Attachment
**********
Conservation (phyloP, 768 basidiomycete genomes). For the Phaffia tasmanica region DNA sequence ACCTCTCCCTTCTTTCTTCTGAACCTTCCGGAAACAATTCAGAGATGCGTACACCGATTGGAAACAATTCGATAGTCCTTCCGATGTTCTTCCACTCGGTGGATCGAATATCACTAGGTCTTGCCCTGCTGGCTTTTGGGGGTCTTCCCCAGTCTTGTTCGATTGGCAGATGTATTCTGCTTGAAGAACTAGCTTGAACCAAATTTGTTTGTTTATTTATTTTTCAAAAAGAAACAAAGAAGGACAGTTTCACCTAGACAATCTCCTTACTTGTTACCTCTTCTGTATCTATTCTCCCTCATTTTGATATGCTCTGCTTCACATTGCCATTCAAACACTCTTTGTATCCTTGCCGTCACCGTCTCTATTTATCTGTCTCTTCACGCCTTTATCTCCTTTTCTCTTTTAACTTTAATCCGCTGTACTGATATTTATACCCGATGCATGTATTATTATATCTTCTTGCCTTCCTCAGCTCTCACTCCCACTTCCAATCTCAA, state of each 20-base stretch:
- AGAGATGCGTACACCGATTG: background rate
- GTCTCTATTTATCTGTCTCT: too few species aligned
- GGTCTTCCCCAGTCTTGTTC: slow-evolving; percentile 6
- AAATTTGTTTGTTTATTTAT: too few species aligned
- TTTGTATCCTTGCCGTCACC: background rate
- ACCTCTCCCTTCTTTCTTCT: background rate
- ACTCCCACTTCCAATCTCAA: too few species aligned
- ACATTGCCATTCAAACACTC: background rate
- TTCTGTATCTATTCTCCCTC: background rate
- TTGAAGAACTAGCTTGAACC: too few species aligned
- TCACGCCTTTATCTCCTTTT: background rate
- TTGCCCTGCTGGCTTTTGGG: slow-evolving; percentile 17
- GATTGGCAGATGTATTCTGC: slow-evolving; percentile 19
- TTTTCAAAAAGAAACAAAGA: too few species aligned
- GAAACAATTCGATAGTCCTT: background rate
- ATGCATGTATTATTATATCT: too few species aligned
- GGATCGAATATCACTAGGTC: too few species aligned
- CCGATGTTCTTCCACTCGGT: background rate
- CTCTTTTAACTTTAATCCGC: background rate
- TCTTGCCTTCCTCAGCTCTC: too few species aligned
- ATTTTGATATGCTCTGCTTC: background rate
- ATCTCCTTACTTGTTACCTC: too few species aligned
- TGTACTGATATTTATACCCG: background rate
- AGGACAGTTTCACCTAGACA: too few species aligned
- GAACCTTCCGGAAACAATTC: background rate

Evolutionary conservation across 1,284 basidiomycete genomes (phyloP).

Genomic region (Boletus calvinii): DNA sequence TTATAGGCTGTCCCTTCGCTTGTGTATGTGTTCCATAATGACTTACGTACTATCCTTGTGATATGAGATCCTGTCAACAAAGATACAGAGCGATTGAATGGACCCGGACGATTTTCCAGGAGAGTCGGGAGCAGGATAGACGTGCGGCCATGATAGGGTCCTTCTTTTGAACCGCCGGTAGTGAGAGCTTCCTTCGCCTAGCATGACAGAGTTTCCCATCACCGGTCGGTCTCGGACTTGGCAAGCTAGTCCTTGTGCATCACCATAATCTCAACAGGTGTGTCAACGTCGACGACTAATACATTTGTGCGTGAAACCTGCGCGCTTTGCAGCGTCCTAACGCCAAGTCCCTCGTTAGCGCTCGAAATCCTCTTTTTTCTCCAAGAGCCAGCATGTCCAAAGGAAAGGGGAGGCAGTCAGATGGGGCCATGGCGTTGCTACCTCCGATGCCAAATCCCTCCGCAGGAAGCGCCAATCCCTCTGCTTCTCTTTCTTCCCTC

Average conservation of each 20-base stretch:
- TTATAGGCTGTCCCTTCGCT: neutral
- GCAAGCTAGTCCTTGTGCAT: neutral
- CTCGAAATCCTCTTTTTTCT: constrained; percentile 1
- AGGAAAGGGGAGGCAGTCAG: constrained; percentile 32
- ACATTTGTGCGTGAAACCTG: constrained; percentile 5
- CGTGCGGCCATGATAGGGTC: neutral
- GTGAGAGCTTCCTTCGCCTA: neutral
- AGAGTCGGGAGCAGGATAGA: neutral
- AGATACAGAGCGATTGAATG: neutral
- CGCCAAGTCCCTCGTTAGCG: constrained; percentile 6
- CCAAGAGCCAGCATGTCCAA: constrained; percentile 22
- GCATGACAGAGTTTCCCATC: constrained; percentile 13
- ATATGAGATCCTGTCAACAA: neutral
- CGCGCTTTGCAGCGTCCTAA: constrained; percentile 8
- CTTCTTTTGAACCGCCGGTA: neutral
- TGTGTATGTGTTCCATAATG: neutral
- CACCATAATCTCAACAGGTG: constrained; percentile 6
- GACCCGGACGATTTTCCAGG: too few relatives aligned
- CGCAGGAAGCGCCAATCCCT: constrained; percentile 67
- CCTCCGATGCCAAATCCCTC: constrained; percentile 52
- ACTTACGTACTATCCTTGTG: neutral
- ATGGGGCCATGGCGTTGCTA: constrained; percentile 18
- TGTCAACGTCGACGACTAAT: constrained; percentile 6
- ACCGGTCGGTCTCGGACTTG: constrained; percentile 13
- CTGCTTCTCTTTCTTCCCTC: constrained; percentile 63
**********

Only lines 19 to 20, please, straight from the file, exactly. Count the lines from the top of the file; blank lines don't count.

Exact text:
- CCGATGTTCTTCCACTCGGT: background rate
- CTCTTTTAACTTTAATCCGC: background rate